Ghana’s Economy Still Dependent on Cash, but Electronic Transactions are on the Rise

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Though there has been massive improvements recorded in digital payments among individuals, businesses and the government in Ghana, cash still remains the predominant mode of payment in terms of value and volume in the country, a report by Better Than Cash Alliance, a United Nations-based agency, has shown.

The report, launched last Wednesday in Accra, noted that 37percent of the GH¢571billion of payments made in 2016 were done digitally, however, the 98.72percent of the 6.8billion payments by volume are still being made in cash.

“The strong preference for cash in Ghana is a result of the high costs of digital payments that are often passed on to users, i.e., charging customers a fee to use credit cards, and a lack of trust in, or familiarity with, digital payments,” it said.

This report, under the theme: ‘Building an Inclusive Digital Payments Ecosystem: The Way Forward’, assesses Ghana’s progress to date, and sets out specific policy recommendations that can accelerate Ghana’s journey toward a more digital economy.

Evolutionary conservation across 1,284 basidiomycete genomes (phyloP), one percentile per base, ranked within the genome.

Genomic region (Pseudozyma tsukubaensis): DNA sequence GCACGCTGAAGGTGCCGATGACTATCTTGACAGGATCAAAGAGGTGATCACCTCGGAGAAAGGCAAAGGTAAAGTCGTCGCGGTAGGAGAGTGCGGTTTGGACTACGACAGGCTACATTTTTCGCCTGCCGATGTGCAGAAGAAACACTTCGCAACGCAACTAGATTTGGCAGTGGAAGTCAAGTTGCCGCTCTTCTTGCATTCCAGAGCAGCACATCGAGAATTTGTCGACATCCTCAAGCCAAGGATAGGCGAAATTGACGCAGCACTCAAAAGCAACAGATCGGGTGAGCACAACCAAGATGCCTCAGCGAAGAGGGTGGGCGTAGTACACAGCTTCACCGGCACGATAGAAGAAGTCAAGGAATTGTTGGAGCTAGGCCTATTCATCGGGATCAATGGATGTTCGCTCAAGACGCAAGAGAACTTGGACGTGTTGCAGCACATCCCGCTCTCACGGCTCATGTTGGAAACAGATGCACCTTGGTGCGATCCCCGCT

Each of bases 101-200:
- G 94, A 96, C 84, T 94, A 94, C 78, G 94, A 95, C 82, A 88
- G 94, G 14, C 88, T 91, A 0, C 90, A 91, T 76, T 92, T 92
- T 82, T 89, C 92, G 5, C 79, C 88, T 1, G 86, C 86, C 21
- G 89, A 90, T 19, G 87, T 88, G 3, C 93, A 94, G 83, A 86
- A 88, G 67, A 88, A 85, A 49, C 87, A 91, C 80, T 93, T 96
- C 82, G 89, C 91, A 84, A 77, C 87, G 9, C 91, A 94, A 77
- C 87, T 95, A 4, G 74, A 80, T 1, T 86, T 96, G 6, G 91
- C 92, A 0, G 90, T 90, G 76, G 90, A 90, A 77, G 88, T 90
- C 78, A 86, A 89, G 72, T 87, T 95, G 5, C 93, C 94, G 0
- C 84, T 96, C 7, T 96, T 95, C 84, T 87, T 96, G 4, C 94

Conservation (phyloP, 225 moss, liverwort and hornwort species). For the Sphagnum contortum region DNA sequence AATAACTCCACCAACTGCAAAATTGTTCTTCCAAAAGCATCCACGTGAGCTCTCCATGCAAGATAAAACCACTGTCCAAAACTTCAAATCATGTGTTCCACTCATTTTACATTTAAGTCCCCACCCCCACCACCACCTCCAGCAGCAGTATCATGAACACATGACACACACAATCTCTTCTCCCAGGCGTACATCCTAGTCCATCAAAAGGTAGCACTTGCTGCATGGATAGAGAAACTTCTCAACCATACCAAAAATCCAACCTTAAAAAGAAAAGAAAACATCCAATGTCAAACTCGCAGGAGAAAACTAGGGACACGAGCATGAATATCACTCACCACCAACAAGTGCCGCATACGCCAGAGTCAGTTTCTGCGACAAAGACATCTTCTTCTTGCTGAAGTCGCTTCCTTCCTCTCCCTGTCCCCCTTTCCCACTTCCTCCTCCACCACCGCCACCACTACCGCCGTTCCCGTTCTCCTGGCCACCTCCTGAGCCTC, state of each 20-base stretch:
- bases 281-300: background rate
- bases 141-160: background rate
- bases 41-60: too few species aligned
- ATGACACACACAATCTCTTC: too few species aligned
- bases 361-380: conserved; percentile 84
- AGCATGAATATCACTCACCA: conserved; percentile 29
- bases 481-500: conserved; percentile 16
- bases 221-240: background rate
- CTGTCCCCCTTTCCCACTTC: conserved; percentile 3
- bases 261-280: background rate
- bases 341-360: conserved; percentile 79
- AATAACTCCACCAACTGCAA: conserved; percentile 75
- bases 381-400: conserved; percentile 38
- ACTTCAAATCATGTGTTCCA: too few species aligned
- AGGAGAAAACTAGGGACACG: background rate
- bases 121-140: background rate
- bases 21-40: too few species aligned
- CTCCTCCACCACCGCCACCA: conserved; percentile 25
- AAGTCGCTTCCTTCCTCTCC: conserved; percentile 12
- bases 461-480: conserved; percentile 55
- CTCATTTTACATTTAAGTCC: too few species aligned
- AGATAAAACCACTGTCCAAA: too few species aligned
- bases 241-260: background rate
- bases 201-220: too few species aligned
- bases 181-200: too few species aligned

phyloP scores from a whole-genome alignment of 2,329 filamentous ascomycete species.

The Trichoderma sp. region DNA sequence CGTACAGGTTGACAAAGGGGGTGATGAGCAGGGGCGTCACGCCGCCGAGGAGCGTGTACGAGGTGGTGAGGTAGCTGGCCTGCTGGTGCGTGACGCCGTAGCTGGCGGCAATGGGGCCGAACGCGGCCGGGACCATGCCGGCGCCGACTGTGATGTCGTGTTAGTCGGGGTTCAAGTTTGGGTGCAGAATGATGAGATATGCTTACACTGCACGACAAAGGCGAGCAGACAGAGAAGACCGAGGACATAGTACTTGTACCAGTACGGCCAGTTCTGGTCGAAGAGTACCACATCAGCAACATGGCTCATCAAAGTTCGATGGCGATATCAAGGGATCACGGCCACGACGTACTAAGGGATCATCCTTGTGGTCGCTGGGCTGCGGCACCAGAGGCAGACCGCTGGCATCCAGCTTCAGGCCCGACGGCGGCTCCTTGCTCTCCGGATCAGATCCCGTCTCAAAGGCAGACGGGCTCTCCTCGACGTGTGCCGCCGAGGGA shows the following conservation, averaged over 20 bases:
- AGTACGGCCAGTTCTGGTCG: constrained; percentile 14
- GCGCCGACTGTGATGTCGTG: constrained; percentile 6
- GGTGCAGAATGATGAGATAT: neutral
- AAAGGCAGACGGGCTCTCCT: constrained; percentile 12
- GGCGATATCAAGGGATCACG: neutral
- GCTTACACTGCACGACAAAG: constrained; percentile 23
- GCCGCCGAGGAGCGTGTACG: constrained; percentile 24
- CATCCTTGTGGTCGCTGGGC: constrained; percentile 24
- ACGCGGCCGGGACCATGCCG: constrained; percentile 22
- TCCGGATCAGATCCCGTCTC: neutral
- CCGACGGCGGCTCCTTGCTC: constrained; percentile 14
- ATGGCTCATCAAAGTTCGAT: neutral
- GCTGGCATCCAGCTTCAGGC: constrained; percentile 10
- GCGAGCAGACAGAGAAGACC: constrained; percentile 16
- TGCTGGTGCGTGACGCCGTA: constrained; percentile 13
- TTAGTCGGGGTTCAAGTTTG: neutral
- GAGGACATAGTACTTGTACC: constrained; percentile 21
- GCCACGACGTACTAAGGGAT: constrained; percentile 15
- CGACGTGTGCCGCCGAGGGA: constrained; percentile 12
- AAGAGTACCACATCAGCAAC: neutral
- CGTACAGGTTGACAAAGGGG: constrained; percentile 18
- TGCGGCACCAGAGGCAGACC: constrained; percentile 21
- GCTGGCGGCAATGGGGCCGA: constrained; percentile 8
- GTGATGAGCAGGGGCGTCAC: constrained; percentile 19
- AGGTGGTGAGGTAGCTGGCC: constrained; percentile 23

It draws on a fast-growing body of knowledge about success factors in similar markets. It also examines three areas of specific focus – government fees and fines, public utility payments, and the fast-moving consumer goods sector – where digitization can have particularly powerful impacts.

Government leadership

The report noted that the government is leading efforts to digitize payments. “In setting policy direction through ministerial statements and in digitizing its own payments, including conditional cash transfer programs such as Livelihood Empowerment Against Poverty (LEAP), the 86percent of the value of government payments which is now digital shows the government’s leadership,” it added.

The report alluded the progress made in digitising payment to good internet connectivity, levels of financial inclusion in Ghana above the regional average, expansive mobile money agent networks, solid payments infrastructure, and continuously improving regulation spearheaded by the Bank of Ghana.


This move, it noted, is already translating into direct benefits to people, particularly women, support for small businesses and cost savings for the government. The data predicts that if the government continues to make progress, savings could reach over GH¢250 million each year, which may result in more than GH¢1 billion by 2020.



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